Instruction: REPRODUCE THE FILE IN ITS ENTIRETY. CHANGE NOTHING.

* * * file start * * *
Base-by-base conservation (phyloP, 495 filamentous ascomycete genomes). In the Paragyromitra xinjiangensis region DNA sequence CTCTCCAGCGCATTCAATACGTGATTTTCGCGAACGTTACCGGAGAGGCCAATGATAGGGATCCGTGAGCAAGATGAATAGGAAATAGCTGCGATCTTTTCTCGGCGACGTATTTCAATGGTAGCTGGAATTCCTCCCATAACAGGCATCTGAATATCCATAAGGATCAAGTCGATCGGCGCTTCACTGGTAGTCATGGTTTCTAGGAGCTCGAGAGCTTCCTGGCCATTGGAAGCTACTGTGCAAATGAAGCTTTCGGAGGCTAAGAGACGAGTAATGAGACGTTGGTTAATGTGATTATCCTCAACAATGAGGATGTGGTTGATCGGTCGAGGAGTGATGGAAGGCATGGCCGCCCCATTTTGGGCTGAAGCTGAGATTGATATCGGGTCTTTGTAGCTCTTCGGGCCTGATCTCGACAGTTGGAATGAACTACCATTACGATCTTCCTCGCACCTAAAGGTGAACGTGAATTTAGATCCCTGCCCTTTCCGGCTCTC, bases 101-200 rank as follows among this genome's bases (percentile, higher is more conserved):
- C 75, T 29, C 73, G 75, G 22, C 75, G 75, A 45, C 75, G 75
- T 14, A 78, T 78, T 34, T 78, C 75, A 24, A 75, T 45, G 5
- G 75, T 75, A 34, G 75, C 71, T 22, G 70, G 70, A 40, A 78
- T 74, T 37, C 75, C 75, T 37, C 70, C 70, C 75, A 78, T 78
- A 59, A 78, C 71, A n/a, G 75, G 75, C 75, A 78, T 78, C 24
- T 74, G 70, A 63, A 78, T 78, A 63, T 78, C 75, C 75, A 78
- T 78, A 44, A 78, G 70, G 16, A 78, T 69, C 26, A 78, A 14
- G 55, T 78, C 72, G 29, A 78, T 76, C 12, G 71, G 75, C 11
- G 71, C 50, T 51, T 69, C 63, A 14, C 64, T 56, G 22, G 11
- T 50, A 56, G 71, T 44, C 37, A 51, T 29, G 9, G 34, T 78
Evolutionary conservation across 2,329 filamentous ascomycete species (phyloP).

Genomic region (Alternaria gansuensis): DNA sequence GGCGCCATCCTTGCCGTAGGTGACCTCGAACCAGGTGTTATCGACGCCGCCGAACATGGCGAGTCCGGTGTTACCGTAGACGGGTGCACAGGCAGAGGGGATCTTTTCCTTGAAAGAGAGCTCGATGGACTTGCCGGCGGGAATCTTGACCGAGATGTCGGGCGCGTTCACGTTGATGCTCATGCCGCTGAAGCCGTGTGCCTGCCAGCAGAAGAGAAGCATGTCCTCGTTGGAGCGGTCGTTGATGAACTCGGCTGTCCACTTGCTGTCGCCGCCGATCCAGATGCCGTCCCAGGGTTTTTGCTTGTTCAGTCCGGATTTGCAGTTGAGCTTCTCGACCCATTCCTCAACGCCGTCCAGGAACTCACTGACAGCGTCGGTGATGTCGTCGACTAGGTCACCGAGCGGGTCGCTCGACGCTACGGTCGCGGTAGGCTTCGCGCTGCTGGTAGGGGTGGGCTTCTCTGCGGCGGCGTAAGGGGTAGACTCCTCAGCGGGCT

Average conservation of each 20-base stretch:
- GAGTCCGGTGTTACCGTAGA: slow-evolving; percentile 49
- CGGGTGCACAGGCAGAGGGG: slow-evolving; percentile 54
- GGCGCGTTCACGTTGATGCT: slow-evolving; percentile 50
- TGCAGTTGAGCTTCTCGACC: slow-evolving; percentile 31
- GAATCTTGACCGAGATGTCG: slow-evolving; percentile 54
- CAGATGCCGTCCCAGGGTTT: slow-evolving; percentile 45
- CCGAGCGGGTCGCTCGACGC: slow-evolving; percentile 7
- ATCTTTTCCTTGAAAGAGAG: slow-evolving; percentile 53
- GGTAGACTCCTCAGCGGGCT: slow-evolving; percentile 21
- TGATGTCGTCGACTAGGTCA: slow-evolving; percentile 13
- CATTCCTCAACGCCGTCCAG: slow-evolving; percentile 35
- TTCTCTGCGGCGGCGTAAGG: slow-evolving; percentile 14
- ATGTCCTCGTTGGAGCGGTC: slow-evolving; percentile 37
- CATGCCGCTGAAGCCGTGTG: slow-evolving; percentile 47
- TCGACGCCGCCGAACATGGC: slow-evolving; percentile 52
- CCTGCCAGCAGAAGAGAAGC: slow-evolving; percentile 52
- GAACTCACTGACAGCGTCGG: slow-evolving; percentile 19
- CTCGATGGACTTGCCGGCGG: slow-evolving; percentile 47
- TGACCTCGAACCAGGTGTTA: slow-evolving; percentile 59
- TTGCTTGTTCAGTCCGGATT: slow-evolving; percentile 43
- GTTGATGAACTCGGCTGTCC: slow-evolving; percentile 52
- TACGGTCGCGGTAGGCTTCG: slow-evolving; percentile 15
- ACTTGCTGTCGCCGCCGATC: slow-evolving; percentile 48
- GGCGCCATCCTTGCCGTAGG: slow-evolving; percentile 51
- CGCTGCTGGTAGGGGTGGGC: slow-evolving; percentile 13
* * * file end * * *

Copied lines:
Base-by-base conservation (phyloP, 495 filamentous ascomycete genomes). In the Paragyromitra xinjiangensis region DNA sequence CTCTCCAGCGCATTCAATACGTGATTTTCGCGAACGTTACCGGAGAGGCCAATGATAGGGATCCGTGAGCAAGATGAATAGGAAATAGCTGCGATCTTTTCTCGGCGACGTATTTCAATGGTAGCTGGAATTCCTCCCATAACAGGCATCTGAATATCCATAAGGATCAAGTCGATCGGCGCTTCACTGGTAGTCATGGTTTCTAGGAGCTCGAGAGCTTCCTGGCCATTGGAAGCTACTGTGCAAATGAAGCTTTCGGAGGCTAAGAGACGAGTAATGAGACGTTGGTTAATGTGATTATCCTCAACAATGAGGATGTGGTTGATCGGTCGAGGAGTGATGGAAGGCATGGCCGCCCCATTTTGGGCTGAAGCTGAGATTGATATCGGGTCTTTGTAGCTCTTCGGGCCTGATCTCGACAGTTGGAATGAACTACCATTACGATCTTCCTCGCACCTAAAGGTGAACGTGAATTTAGATCCCTGCCCTTTCCGGCTCTC, bases 101-200 rank as follows among this genome's bases (percentile, higher is more conserved):
- C 75, T 29, C 73, G 75, G 22, C 75, G 75, A 45, C 75, G 75
- T 14, A 78, T 78, T 34, T 78, C 75, A 24, A 75, T 45, G 5
- G 75, T 75, A 34, G 75, C 71, T 22, G 70, G 70, A 40, A 78
- T 74, T 37, C 75, C 75, T 37, C 70, C 70, C 75, A 78, T 78
- A 59, A 78, C 71, A n/a, G 75, G 75, C 75, A 78, T 78, C 24
- T 74, G 70, A 63, A 78, T 78, A 63, T 78, C 75, C 75, A 78
- T 78, A 44, A 78, G 70, G 16, A 78, T 69, C 26, A 78, A 14
- G 55, T 78, C 72, G 29, A 78, T 76, C 12, G 71, G 75, C 11
- G 71, C 50, T 51, T 69, C 63, A 14, C 64, T 56, G 22, G 11
- T 50, A 56, G 71, T 44, C 37, A 51, T 29, G 9, G 34, T 78
Evolutionary conservation across 2,329 filamentous ascomycete species (phyloP).

Genomic region (Alternaria gansuensis): DNA sequence GGCGCCATCCTTGCCGTAGGTGACCTCGAACCAGGTGTTATCGACGCCGCCGAACATGGCGAGTCCGGTGTTACCGTAGACGGGTGCACAGGCAGAGGGGATCTTTTCCTTGAAAGAGAGCTCGATGGACTTGCCGGCGGGAATCTTGACCGAGATGTCGGGCGCGTTCACGTTGATGCTCATGCCGCTGAAGCCGTGTGCCTGCCAGCAGAAGAGAAGCATGTCCTCGTTGGAGCGGTCGTTGATGAACTCGGCTGTCCACTTGCTGTCGCCGCCGATCCAGATGCCGTCCCAGGGTTTTTGCTTGTTCAGTCCGGATTTGCAGTTGAGCTTCTCGACCCATTCCTCAACGCCGTCCAGGAACTCACTGACAGCGTCGGTGATGTCGTCGACTAGGTCACCGAGCGGGTCGCTCGACGCTACGGTCGCGGTAGGCTTCGCGCTGCTGGTAGGGGTGGGCTTCTCTGCGGCGGCGTAAGGGGTAGACTCCTCAGCGGGCT

Average conservation of each 20-base stretch:
- GAGTCCGGTGTTACCGTAGA: slow-evolving; percentile 49
- CGGGTGCACAGGCAGAGGGG: slow-evolving; percentile 54
- GGCGCGTTCACGTTGATGCT: slow-evolving; percentile 50
- TGCAGTTGAGCTTCTCGACC: slow-evolving; percentile 31
- GAATCTTGACCGAGATGTCG: slow-evolving; percentile 54
- CAGATGCCGTCCCAGGGTTT: slow-evolving; percentile 45
- CCGAGCGGGTCGCTCGACGC: slow-evolving; percentile 7
- ATCTTTTCCTTGAAAGAGAG: slow-evolving; percentile 53
- GGTAGACTCCTCAGCGGGCT: slow-evolving; percentile 21
- TGATGTCGTCGACTAGGTCA: slow-evolving; percentile 13
- CATTCCTCAACGCCGTCCAG: slow-evolving; percentile 35
- TTCTCTGCGGCGGCGTAAGG: slow-evolving; percentile 14
- ATGTCCTCGTTGGAGCGGTC: slow-evolving; percentile 37
- CATGCCGCTGAAGCCGTGTG: slow-evolving; percentile 47
- TCGACGCCGCCGAACATGGC: slow-evolving; percentile 52
- CCTGCCAGCAGAAGAGAAGC: slow-evolving; percentile 52
- GAACTCACTGACAGCGTCGG: slow-evolving; percentile 19
- CTCGATGGACTTGCCGGCGG: slow-evolving; percentile 47
- TGACCTCGAACCAGGTGTTA: slow-evolving; percentile 59
- TTGCTTGTTCAGTCCGGATT: slow-evolving; percentile 43
- GTTGATGAACTCGGCTGTCC: slow-evolving; percentile 52
- TACGGTCGCGGTAGGCTTCG: slow-evolving; percentile 15
- ACTTGCTGTCGCCGCCGATC: slow-evolving; percentile 48
- GGCGCCATCCTTGCCGTAGG: slow-evolving; percentile 51
- CGCTGCTGGTAGGGGTGGGC: slow-evolving; percentile 13